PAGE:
ABLE United has provided thousands of Floridians with disabilities a new way to save without affecting government benefits like Supplemental Security Income (SSI) and Medicaid. However, there has been one obstacle left that caused many not to open an account.
Federal law allows that when a beneficiary passes away, and after all outstanding Qualified Disability Expenses are paid, a state may file a claim for Medicaid expenditures on their ABLE account. Now, thanks to the signing of HB 6047 on Friday June 7, 2019, Floridians covered by Medicaid no longer need to fear that a Medicaid claim will be filed on their ABLE United accounts. Instead after all Qualified Disability Expenses are paid, leftover funds would go to the individuals estate.
Florida joined California, Maryland, Pennsylvania, Oregon and other states in passing legislation to clarify that all outstanding funds in an ABLE United account, after Qualified Disability Expenses are paid, should go to the beneficiary’s estate.
ABLE United salutes our elected officials and Governor DeSantis for passing and signing into law this important legislation, which provides increased peace of mind to ABLE United account holders receiving Medicaid and their families.
If Medicaid recovery was holding you back from opening an ABLE United account, now might be the time for you to reconsider. And, if you open your account by July 31, ABLE United will contribute $50 to help you get started saving and investing in a brighter future.
There’s never been a better time to start saving than now.
In this blog series, we’re highlighting the top five questions our customer service team mostly frequently receives. In this final blog post, let’s discuss:
What happens to the funds after the beneficiary passes away?
The beneficiary of an ABLE United account is the individual with the disability and the owner of the account. They may have someone oversee the account as an administrator, such as a parent, guardian, or an authorized individual under power of attorney. Regardless of who is administering the account, it’s important to note that outstanding qualified disability expenses, including funeral and burial, can be paid after death of the beneficiary.
If the beneficiary was not receiving Medicaid benefits, the funds in the account would be included in the beneficiary’s gross estate for federal estate tax purposes.
If the beneficiary was receiving Medicaid benefits, except as required by federal law, the Florida Medicaid program may not file a claim for Medicaid recovery of funds in an ABLE account. Funds in the ABLE account must first be distributed for qualified disability expenses then transferred to the estate of the designated beneficiary. Learn more here.
Federal law requires that each state recover Medicaid expenditures from a Medicaid recipient’s estate under certain circumstances. For more information on Medicaid estate recovery in Florida, visit Florida’s Estate Medicaid Recovery program here.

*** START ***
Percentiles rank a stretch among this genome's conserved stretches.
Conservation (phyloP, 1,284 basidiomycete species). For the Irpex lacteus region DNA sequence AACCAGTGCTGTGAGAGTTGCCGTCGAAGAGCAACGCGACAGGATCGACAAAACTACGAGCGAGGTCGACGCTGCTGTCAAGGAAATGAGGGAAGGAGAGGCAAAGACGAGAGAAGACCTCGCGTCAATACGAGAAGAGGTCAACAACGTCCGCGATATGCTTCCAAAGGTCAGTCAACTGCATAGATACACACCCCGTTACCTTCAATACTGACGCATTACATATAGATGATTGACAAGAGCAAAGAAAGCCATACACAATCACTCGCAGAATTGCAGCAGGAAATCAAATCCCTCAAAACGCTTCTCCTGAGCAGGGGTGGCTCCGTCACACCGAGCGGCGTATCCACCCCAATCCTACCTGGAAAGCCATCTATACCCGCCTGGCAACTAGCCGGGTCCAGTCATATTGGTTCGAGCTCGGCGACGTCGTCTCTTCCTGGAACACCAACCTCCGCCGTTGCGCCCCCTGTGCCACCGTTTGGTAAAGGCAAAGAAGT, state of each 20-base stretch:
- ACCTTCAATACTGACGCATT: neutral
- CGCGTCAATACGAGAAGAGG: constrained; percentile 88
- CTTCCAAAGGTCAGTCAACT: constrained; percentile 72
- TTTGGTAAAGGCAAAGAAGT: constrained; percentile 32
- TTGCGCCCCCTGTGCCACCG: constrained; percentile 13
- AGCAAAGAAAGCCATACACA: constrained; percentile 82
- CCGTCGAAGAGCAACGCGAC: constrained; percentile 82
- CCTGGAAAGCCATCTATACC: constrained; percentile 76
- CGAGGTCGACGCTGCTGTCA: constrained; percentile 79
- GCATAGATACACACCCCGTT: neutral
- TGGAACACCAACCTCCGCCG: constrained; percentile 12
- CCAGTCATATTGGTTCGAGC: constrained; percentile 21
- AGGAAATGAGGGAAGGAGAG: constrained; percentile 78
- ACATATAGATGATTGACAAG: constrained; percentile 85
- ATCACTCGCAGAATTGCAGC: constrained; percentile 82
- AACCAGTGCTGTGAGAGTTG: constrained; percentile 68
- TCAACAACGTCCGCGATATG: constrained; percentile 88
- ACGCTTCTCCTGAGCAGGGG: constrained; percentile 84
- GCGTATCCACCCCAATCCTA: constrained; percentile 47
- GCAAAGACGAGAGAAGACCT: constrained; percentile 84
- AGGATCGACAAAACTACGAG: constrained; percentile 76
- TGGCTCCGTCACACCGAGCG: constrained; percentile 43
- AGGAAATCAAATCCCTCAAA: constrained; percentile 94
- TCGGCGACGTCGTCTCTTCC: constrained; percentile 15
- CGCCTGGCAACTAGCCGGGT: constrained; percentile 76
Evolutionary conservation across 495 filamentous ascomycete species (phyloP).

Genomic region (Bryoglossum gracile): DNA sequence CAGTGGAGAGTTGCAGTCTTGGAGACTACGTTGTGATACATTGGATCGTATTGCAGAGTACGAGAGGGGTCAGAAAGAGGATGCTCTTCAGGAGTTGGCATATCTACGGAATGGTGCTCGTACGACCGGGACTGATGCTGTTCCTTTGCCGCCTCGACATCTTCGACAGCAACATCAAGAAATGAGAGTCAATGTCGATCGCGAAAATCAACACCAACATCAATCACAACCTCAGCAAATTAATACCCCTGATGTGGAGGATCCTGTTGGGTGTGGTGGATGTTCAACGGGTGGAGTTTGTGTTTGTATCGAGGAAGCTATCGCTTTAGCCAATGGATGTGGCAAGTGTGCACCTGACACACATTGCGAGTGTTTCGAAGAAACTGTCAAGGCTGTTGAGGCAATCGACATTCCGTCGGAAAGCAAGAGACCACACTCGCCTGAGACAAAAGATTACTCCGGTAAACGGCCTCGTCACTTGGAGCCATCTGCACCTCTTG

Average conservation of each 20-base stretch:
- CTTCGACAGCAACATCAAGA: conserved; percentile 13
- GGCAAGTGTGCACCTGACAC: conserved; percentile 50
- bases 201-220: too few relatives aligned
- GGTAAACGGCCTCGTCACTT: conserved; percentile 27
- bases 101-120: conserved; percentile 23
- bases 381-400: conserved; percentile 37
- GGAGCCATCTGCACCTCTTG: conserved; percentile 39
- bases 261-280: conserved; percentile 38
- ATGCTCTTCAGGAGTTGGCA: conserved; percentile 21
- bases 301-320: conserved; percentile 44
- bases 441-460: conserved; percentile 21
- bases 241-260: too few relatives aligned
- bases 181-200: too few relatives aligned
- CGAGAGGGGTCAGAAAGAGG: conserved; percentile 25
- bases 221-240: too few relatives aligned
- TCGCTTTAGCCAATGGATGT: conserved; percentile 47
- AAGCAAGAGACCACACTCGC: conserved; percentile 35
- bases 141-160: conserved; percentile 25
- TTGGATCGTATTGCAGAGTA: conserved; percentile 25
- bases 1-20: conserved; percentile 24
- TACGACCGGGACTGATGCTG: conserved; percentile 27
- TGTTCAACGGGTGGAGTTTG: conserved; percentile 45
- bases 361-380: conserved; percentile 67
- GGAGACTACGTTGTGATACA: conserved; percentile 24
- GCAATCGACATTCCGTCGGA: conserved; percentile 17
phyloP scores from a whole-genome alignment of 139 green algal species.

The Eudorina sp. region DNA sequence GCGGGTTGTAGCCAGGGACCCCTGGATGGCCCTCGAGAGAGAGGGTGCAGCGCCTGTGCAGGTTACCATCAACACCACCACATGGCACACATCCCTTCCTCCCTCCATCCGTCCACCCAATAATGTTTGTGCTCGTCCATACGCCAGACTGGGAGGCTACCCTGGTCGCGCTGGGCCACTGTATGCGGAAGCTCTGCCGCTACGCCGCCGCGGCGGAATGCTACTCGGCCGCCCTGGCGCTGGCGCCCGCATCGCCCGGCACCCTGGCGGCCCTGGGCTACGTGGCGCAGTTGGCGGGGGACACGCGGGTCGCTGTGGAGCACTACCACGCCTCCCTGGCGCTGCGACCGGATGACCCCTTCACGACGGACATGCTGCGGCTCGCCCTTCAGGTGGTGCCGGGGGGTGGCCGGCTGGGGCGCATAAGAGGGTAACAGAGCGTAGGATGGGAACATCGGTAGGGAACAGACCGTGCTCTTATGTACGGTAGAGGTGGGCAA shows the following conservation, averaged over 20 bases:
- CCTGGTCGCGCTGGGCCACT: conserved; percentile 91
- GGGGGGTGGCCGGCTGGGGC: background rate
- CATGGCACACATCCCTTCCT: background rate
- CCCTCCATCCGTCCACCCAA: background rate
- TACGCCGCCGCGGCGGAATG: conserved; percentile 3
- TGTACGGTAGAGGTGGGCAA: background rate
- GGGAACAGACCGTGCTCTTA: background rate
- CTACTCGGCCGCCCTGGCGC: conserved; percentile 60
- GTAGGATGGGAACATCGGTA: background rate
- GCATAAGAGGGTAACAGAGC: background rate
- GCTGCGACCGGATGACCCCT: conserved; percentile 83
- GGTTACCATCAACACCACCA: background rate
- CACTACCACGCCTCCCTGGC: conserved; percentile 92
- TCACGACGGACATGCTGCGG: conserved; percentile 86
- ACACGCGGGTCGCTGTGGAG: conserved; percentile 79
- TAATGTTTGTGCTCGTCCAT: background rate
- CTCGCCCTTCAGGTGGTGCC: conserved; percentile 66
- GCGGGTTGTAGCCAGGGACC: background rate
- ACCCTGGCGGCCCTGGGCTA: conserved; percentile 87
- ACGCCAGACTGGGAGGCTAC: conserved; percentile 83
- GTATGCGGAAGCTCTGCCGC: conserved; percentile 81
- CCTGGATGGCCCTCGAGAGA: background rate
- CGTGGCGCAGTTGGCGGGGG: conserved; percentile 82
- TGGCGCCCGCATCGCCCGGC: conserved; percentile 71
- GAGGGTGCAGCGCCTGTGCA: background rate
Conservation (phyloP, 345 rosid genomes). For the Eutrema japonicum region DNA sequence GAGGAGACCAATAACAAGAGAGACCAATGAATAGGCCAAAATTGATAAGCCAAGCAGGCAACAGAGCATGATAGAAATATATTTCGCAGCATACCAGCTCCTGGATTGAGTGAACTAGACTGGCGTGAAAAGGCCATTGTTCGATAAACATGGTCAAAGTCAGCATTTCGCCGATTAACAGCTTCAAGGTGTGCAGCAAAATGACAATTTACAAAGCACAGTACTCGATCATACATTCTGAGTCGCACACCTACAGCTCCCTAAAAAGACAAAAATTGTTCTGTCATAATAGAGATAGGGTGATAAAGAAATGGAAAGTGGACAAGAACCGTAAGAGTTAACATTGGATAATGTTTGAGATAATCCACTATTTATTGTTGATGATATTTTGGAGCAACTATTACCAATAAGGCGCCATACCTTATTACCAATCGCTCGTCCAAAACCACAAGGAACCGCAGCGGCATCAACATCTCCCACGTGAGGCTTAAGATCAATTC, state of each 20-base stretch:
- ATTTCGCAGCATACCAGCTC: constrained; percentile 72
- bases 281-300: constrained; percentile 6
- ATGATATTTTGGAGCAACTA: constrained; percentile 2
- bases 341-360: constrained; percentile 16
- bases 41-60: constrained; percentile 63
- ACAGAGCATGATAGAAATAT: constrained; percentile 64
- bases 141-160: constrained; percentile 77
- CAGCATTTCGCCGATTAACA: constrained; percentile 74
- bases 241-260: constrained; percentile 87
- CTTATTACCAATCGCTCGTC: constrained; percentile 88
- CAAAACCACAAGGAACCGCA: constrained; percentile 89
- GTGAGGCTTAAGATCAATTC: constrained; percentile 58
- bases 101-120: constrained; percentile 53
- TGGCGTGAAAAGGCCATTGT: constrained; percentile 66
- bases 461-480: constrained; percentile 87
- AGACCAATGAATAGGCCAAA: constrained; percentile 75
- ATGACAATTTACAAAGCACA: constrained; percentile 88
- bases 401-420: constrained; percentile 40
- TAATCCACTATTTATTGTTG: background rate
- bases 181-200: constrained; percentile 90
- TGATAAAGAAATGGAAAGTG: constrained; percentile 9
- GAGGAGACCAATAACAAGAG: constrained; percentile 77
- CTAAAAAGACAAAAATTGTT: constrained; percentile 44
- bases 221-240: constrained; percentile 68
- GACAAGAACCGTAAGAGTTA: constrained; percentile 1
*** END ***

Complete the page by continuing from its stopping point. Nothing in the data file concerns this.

We recommend contacting ABLE United at 1-888-524-ABLE (2253) if you are aware that an ABLE account holder has passed away.
Thank you for following this blog series on common questions. We hope the information provided has been helpful and has given you a better understanding of ABLE United.
UPDATE: 529 college savings accounts can rollover to ABLE accounts. Click here for more information.
In this blog series, we’re highlighting the questions our customer service team mostly frequently receives. Up next:
Can I rollover funds from a 529 college savings plan (or any tax-advantaged investment account) to an ABLE United account?
Currently, federal law (however, federal legislation moving in Congress would amend this section) only allows ABLE account rollovers from one qualified ABLE Program to another qualified ABLE Program. Therefore, individuals cannot rollover their Florida Prepaid College Plan, Florida 529 College Savings Plan, or any other tax-advantaged investment account such as a Roth-IRA or 401k into an ABLE United account. Current proposed legislation would amend Section 529 of the Internal Revenue Code to allow rollovers from qualified college 529 programs to qualified ABLE programs; but this legislation has not passed.
After hearing this information, people often ask, “What can I do with my Florida Prepaid College Plan or Florida 529 Savings Plan if the beneficiary has a disability?”
The good news is many Florida universities and colleges are offering inclusive educational services that provide individuals with intellectual disabilities an academic experience with a vocational focus in which individuals could use their Florida Prepaid Plan or Florida 529 Savings Plan. Additionally, schools have student disability resource centers to ensure reasonable accommodations are provided to help individuals with disabilities obtain a higher education.
Additionally, if the beneficiary of a Florida Prepaid Plan has a disability that would prevent them from attending an eligible educational institution, a notarized request along with a letter from the beneficiary’s physician can be submitted in order to receive a disability refund. Withdrawals from the Florida 529 Savings Plan may be classified as a disability withdrawal, but keep records to validate this type of withdrawal for the Internal Revenue Service in case they ask.
The information provided in this post is for general informational purposes only and does not constitute tax, financial, or legal advice. It is best to consult a professional to discuss your unique situation.